The Central Bank of Nigeria is forecasting a GDP growth rate of 3.2 percent in 2022, according to the 2022 economic outlook presented by CBN’s governor, Godwin Emefiele.
This is as the World Bank has predicted that Nigeria’s economy will grow at a 2.5 per cent rate in 2022 and 2.8 per cent in 2023, largely due to the expected increase in oil prices and the country’s growing services sector in 2022 and beyond.
According to the head of Nigeria’s apex bank, the country’s growth forecast is upgraded to 3.1 percent in 2022 on the back of several interventions taking place in the country.
“Though vulnerability remains due to the persistent effects of the COVID-19, the Nigerian economy is projected to strengthen in the near-term. With the nearly 2.9 percent growth estimated for 2021 fourth quarter and the better-than-expected 2021 third quarter outcome, CBN growth forecast for 2022 was upgraded to about 3.1 percent as against a contraction of -1.92 contraction in 2020.”
The CBN Governor also explained that the bank is focused on fast-tracking growth “above historic levels” which suggests he is looking for growth in the region of 6-7 percent last recorded in the early years of the Jonathan administration.
“Our medium-term goal is to fast-track growth above historic average. Economic activities may reach pre-pandemic levels if the resilience of non-oil activities (especially agriculture and manufacturing sectors) are given continued impetus.”
“As business sentiments brighten, following our various supply-side support and orderly implementation of macroeconomic policies, l expect domestic fragility to diminish with benign knock-on effects on welfare and livelihood.”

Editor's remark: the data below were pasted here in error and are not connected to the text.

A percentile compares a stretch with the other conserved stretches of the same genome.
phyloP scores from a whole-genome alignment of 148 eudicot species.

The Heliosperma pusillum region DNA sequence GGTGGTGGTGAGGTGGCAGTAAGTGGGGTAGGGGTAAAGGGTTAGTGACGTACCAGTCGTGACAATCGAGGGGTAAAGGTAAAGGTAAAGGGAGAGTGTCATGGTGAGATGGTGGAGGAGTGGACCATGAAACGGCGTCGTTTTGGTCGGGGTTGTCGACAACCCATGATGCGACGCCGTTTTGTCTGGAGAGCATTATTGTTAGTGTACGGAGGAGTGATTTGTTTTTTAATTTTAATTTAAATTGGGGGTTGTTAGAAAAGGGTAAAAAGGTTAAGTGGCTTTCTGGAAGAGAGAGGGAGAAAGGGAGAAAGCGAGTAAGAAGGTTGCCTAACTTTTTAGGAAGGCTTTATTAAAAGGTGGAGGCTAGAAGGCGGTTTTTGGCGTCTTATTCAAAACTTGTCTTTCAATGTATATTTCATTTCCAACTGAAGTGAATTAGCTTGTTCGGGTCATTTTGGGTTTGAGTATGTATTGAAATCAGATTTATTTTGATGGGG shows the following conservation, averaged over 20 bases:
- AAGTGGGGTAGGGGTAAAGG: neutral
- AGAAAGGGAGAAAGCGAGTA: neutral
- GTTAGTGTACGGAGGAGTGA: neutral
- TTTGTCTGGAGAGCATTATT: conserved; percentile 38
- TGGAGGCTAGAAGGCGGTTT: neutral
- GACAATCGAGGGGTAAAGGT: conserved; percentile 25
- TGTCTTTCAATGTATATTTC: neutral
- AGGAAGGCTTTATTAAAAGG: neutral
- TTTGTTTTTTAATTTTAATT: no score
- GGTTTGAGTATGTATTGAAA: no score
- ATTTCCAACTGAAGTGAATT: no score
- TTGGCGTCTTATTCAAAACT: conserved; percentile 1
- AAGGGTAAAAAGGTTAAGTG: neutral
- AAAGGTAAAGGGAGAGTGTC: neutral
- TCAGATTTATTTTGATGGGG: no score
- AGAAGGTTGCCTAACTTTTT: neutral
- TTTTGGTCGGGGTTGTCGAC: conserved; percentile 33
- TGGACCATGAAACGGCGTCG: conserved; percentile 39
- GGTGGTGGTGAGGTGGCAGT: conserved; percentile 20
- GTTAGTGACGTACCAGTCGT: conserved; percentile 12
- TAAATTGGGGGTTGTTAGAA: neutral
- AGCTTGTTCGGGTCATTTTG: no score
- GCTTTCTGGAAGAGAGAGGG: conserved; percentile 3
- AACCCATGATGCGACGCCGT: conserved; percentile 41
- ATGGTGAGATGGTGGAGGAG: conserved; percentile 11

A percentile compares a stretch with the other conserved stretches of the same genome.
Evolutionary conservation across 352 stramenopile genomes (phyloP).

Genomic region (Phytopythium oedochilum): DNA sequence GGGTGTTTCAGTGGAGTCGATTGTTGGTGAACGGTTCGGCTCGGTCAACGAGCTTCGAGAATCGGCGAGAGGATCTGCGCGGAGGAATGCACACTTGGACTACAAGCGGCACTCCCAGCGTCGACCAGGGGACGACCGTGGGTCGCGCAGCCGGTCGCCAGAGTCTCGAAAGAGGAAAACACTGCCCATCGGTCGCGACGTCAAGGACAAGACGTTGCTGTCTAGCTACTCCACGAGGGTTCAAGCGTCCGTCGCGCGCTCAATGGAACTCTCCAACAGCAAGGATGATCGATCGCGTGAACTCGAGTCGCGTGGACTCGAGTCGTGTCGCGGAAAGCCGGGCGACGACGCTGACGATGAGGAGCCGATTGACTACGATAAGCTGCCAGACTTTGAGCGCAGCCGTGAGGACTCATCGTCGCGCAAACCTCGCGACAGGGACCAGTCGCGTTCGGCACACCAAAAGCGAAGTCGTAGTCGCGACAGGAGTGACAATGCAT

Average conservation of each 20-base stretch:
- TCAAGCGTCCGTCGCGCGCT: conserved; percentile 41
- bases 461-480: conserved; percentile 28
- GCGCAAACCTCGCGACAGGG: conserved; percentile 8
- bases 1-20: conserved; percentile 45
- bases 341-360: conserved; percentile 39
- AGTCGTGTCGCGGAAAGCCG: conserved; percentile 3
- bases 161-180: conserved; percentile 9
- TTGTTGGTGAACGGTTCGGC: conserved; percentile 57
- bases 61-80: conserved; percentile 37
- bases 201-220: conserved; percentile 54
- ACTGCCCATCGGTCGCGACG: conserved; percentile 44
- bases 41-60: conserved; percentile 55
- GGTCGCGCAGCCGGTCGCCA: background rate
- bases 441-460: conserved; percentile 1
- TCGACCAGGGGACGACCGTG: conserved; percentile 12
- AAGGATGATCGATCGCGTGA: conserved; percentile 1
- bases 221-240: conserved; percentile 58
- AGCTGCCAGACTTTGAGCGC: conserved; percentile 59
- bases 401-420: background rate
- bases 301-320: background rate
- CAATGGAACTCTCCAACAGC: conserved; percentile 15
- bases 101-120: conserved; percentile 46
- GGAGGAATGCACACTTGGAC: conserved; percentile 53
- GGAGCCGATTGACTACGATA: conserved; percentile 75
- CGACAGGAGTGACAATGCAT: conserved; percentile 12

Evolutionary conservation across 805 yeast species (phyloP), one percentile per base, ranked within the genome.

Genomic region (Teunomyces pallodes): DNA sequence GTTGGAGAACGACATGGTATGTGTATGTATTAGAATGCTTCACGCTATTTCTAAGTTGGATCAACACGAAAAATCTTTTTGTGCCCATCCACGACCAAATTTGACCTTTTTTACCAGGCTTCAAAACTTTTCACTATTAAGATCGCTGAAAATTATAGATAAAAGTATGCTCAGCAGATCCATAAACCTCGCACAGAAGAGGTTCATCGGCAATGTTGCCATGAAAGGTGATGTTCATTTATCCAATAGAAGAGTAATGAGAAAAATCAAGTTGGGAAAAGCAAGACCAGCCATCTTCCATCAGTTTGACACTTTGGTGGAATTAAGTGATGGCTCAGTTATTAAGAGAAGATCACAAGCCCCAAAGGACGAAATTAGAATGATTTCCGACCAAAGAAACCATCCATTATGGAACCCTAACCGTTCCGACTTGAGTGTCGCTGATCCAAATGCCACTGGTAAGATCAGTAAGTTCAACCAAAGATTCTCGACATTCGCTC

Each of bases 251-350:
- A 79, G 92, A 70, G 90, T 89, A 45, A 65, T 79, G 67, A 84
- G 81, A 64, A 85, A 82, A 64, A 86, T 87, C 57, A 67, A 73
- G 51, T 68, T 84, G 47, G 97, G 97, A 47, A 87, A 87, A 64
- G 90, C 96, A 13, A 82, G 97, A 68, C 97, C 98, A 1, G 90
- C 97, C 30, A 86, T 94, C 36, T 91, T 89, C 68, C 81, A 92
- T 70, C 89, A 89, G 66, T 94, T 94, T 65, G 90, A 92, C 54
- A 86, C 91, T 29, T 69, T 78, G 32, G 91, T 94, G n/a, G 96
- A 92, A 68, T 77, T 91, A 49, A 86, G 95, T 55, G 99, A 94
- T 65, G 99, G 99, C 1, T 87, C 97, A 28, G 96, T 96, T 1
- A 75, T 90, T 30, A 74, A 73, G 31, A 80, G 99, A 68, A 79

On the hand, the World Bank’s projection was after oil prices rose over tightening supplies and rising global demand for the commodity. It should be recalled that Investors King reported that Libya’s crude oil production dropped from 1.3 million barrels per day (bpd) to 729,000 bpd, while oil production in Kazakhstan, another oil producer with an output of 1.6 million bpd, has drastically reduced as the nation faces unrest and natural disaster.
The new growth projection for Africa’s largest economy was slightly higher than the 2.4 percent previously predicted for the country in 2021.
“In Nigeria, growth is projected to strengthen somewhat to 2.5 per cent in 2022 and 2.8 per cent in 2023. The oil sector should benefit from higher oil prices, a gradual easing of the Organisation of the Petroleum Exporting Countries production cuts, and domestic regulatory reforms. Activity in service sectors is expected to firm as well, particularly in telecommunications and financial services,” the Washington-based institution states.
The World Bank however had pointed out that the recovery from pandemic-induced income, employment losses, and inflation of food prices would be slow. It predicted that other factors such as insecurity, social unrest, emerging COVID-19 threats such as the Omicron variant will restrain the non-oil economy of Nigeria.
“Activity in the non-oil economy will remain curbed by high levels of violence and social unrest, as well as the threat of fresh COVID-19 flare-ups with remaining mobility restrictions being lifted guardedly because of low vaccination rates — just about 2 per cent of the population, had been fully vaccinated by the end of 2021,” the report stated.
“After barely increasing last year, per capita incomes are projected to recover only at a subdued pace, rising 1.1 per cent a year in 2022-23, leaving them almost 2 per cent below 2019 levels.
“In South Africa and Nigeria, per capita incomes are projected to remain more than 3 per cent below pre-pandemic levels in 2023,” the World Bank added, after projecting that the global growth is expected to decelerate from 5.5 per cent in 2021 to 4.1 per cent in 2022, then 3.2 per cent in 2023.